APPLAUSE Ap*plause, n. Etym: [L. applaudere, app. See Applaud.] Defn: The act of applauding; approbation and praise publicly expressed by clapping the hands, stamping or tapping with the feet, acclamation, huzzas, or other means; marked commendation. The brave man seeks not popular applause. Dryden. Syn. -- Acclaim; acclamation; plaudit; commendation; approval.

APPLAUSIVE

APPLAUSIVE Ap*plausive, a. Etym: [LL. applausivus.] Defn: Expressing applause; approbative. -- Ap*plausive*ly, adv.

APPLE

APPLE Apple, n. Etym: [OE. appel, eppel, AS. ?ppel, ?pl; akin to Fries. & D. appel, OHG, aphul, aphol, G. apfel, Icel. epli, Sw. ?ple, Dan. ?ble, Gael. ubhall, W. afal, Arm. aval, Lith. ob, Russ. iabloko; of unknown origin.] 1. The fleshy pome or fruit of a rosaceous tree (Pyrus malus) cultivated in numberless varieties in the temperate zones. Note: The European crab apple is supposed to be the original kind, from which all others have sprung. 2. (bot.) Defn: Any tree genus Pyrus which has the stalk sunken into the base of the fruit; an apple tree. 3. Any fruit or other vegetable production resembling, or supposed to resemble, the apple; as, apple of love, or love apple (a tomato), balsam apple, egg apple, oak apple. 4. Anything round like an apple; as, an apple of gold. Note: Apple is used either adjectively or in combination; as, apple paper or apple-paper, apple-shaped, apple blossom, apple dumpling, apple pudding. Apple blight, an aphid which injures apple trees. See Blight, n. -- Apple borer (Zo?l.), a coleopterous insect (Saperda candida or bivittata), the larva of which bores into the trunk of the apple tree and pear tree. -- Apple brandy, brandy made from apples. -- Apple butter, a sauce made of apples stewed down in cider. Bartlett. -- Apple corer, an instrument for removing the cores from apples. -- Apple fly (Zo?l.), any dipterous insect, the larva of which burrows in apples. Apple flies belong to the genera Drosophila and Trypeta. -- Apple midge (Zo?l.) a small dipterous insect (Sciara mali), the larva of which bores in apples. -- Apple of the eye, the pupil. -- Apple of discord, a subject of contention and envy, so called from the mythological golden apple, inscribed For the fairest, which was thrown into an assembly of the gods by Eris, the goddess of discord. It was contended for by Juno, Minerva, and Venus, and was adjudged to the latter. -- Apple of love, or Love apple, the tomato (Lycopersicum esculentum). -- Apple of Peru, a large coarse herb (Nicandra physaloides) bearing pale blue flowers, and a bladderlike fruit inclosing a dry berry. -- Apples of Sodom, a fruit described by ancient writers as externally of air appearance but dissolving into smoke and ashes plucked; Dead Sea apples. The name is often given to the fruit of Solanum Sodom?um, a prickly shrub with fruit not unlike a small yellow tomato. -- Apple sauce, stewed apples. [U. S.] -- Apple snail or Apple shell (Zo?l.), a fresh-water, operculated, spiral shell of the genus Ampullaria. -- Apple tart, a tart containing apples. -- Apple tree, a tree naturally bears apples. See Apple, 2. -- Apple wine, cider. -- Apple worm (Zo?l.), the larva of a small moth (Carpocapsa pomonella) which burrows in the interior of apples. See Codling moth. -- Dead Sea Apple. (a) pl. Apples of Sodom. Also Fig. To seek the Dead Sea apples of politics. S. B. Griffin. (b) A kind of gallnut coming from Arabia. See Gallnut.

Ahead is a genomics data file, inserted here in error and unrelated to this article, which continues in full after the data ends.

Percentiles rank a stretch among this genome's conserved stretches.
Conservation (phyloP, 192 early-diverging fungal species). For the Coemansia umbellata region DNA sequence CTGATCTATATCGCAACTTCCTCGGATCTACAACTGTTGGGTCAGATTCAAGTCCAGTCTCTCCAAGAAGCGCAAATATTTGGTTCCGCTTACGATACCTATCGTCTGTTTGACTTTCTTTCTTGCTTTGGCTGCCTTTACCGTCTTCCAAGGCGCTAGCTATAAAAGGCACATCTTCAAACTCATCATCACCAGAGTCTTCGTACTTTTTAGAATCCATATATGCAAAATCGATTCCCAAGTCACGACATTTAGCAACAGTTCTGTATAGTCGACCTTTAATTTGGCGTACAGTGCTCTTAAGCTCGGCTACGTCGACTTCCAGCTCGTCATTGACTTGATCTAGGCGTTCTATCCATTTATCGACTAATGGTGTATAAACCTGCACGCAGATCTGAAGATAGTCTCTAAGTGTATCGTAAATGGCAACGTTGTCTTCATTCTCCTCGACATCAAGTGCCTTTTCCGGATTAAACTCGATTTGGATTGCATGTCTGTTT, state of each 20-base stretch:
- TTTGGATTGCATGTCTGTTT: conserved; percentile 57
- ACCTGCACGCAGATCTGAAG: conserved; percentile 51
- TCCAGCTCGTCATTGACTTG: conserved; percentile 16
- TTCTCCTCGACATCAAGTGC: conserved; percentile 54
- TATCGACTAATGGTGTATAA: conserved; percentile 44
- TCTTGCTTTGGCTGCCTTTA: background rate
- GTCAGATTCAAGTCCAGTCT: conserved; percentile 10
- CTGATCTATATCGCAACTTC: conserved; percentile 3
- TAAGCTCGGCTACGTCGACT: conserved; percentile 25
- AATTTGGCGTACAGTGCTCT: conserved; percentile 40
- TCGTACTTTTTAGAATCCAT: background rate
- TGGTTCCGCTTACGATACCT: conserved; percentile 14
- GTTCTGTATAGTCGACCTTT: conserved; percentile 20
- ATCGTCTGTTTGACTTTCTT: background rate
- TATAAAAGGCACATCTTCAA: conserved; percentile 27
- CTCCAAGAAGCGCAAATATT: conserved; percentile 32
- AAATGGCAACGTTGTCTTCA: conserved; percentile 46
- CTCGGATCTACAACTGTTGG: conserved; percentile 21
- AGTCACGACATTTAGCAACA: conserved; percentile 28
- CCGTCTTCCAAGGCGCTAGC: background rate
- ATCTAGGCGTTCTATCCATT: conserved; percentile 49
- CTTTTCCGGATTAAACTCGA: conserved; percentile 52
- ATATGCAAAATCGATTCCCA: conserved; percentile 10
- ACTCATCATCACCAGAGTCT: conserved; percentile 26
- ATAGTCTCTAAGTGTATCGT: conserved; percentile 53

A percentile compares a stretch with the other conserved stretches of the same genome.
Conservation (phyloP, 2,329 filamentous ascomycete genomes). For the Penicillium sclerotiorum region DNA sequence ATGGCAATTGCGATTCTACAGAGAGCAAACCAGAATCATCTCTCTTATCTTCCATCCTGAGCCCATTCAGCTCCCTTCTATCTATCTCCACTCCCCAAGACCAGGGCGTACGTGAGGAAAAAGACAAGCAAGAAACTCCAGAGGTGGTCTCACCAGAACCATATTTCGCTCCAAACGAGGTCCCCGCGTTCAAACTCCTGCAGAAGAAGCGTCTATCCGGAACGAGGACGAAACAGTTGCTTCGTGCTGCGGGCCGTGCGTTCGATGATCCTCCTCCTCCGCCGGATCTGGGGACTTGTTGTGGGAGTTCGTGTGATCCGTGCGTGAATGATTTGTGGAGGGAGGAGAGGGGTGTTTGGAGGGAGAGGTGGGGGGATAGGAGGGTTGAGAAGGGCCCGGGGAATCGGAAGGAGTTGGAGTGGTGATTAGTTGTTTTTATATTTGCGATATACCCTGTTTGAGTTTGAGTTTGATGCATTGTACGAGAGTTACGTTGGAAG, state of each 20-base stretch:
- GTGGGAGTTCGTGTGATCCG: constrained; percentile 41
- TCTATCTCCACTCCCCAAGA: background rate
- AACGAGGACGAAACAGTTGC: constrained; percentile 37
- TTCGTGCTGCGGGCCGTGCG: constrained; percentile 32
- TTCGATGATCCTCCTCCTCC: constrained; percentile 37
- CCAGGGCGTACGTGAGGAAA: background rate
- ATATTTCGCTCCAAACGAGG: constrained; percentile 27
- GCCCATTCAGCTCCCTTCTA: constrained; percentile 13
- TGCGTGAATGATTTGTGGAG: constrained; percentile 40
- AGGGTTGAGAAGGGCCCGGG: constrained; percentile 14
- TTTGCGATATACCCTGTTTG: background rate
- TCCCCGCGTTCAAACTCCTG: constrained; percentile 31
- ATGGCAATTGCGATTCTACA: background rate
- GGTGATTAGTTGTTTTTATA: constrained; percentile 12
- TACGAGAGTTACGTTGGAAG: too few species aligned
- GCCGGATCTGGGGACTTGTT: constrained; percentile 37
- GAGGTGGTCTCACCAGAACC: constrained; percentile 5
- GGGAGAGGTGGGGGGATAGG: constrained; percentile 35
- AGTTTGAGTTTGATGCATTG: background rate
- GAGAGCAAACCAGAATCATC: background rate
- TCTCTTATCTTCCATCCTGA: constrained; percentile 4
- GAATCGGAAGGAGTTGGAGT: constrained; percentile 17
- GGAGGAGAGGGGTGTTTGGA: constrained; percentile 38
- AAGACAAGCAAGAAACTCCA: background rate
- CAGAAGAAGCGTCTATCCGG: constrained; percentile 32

APPLE

APPLE Apple, v. i. Defn: To grow like an apple; to bear apples. Holland.

APPLE PIE

APPLE PIE Apple pie`. Defn: A pie made of apples (usually sliced or stewed) with spice and sugar. Apple-pie bed, a bed in which, as a joke, the sheets are so doubled (like the cover of an apple turnover) as to prevent any one from getting at his length between them. Halliwell, Conybeare. -- Apple-pie order, perfect order or arrangement. [Colloq.] Halliwell.

APPLE-FACED

APPLE-FACED Apple-faced`, a. Defn: Having a round, broad face, like an apple. Apple-faced children. Dickens.

APPLE-JACK

APPLE-JACK Apple-jack`, n. Defn: Apple brandy. [U.S.]

APPLE-JOHN

APPLE-JOHN Apple-john`, n.. Defn: A kind of apple which by keeping becomes much withered; -- called also Johnapple. Shak.